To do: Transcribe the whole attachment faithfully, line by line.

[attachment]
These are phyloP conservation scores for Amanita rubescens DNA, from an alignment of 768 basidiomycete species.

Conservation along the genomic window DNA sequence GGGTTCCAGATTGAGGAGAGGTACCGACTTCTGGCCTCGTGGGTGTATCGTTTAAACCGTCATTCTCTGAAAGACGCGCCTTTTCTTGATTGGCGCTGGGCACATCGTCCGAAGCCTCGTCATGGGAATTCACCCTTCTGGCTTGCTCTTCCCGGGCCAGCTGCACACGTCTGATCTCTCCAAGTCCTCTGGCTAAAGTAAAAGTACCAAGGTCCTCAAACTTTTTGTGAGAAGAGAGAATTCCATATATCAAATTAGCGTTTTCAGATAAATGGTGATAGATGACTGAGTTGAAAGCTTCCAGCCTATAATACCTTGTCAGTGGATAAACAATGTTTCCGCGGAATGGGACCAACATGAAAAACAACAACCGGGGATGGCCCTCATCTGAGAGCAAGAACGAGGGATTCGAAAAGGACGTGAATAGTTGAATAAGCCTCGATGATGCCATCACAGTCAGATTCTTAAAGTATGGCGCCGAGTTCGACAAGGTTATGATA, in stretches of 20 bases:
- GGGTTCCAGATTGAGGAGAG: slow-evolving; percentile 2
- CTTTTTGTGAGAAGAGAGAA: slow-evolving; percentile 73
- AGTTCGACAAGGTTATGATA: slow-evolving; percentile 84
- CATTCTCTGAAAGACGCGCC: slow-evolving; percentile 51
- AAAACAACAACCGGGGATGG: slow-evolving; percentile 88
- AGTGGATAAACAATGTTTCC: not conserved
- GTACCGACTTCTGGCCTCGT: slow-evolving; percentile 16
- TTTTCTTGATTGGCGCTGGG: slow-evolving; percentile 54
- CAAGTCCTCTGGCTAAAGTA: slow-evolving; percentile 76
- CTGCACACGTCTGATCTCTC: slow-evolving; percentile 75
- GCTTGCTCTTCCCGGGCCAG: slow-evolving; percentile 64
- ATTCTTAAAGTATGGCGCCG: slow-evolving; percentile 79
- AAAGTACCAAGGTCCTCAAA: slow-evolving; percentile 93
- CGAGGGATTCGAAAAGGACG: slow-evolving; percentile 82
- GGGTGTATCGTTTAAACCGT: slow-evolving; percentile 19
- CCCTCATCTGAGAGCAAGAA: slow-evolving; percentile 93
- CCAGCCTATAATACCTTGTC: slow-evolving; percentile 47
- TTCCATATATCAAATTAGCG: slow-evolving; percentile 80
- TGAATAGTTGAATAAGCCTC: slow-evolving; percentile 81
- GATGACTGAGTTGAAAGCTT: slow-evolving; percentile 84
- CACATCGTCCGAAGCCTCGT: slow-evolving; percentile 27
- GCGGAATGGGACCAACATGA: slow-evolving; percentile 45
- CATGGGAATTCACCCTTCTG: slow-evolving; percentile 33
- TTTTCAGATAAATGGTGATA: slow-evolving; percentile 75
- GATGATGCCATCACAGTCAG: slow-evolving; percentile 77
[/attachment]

These are phyloP conservation scores for Amanita rubescens DNA, from an alignment of 768 basidiomycete species.

Conservation along the genomic window DNA sequence GGGTTCCAGATTGAGGAGAGGTACCGACTTCTGGCCTCGTGGGTGTATCGTTTAAACCGTCATTCTCTGAAAGACGCGCCTTTTCTTGATTGGCGCTGGGCACATCGTCCGAAGCCTCGTCATGGGAATTCACCCTTCTGGCTTGCTCTTCCCGGGCCAGCTGCACACGTCTGATCTCTCCAAGTCCTCTGGCTAAAGTAAAAGTACCAAGGTCCTCAAACTTTTTGTGAGAAGAGAGAATTCCATATATCAAATTAGCGTTTTCAGATAAATGGTGATAGATGACTGAGTTGAAAGCTTCCAGCCTATAATACCTTGTCAGTGGATAAACAATGTTTCCGCGGAATGGGACCAACATGAAAAACAACAACCGGGGATGGCCCTCATCTGAGAGCAAGAACGAGGGATTCGAAAAGGACGTGAATAGTTGAATAAGCCTCGATGATGCCATCACAGTCAGATTCTTAAAGTATGGCGCCGAGTTCGACAAGGTTATGATA, in stretches of 20 bases:
- GGGTTCCAGATTGAGGAGAG: slow-evolving; percentile 2
- CTTTTTGTGAGAAGAGAGAA: slow-evolving; percentile 73
- AGTTCGACAAGGTTATGATA: slow-evolving; percentile 84
- CATTCTCTGAAAGACGCGCC: slow-evolving; percentile 51
- AAAACAACAACCGGGGATGG: slow-evolving; percentile 88
- AGTGGATAAACAATGTTTCC: not conserved
- GTACCGACTTCTGGCCTCGT: slow-evolving; percentile 16
- TTTTCTTGATTGGCGCTGGG: slow-evolving; percentile 54
- CAAGTCCTCTGGCTAAAGTA: slow-evolving; percentile 76
- CTGCACACGTCTGATCTCTC: slow-evolving; percentile 75
- GCTTGCTCTTCCCGGGCCAG: slow-evolving; percentile 64
- ATTCTTAAAGTATGGCGCCG: slow-evolving; percentile 79
- AAAGTACCAAGGTCCTCAAA: slow-evolving; percentile 93
- CGAGGGATTCGAAAAGGACG: slow-evolving; percentile 82
- GGGTGTATCGTTTAAACCGT: slow-evolving; percentile 19
- CCCTCATCTGAGAGCAAGAA: slow-evolving; percentile 93
- CCAGCCTATAATACCTTGTC: slow-evolving; percentile 47
- TTCCATATATCAAATTAGCG: slow-evolving; percentile 80
- TGAATAGTTGAATAAGCCTC: slow-evolving; percentile 81
- GATGACTGAGTTGAAAGCTT: slow-evolving; percentile 84
- CACATCGTCCGAAGCCTCGT: slow-evolving; percentile 27
- GCGGAATGGGACCAACATGA: slow-evolving; percentile 45
- CATGGGAATTCACCCTTCTG: slow-evolving; percentile 33
- TTTTCAGATAAATGGTGATA: slow-evolving; percentile 75
- GATGATGCCATCACAGTCAG: slow-evolving; percentile 77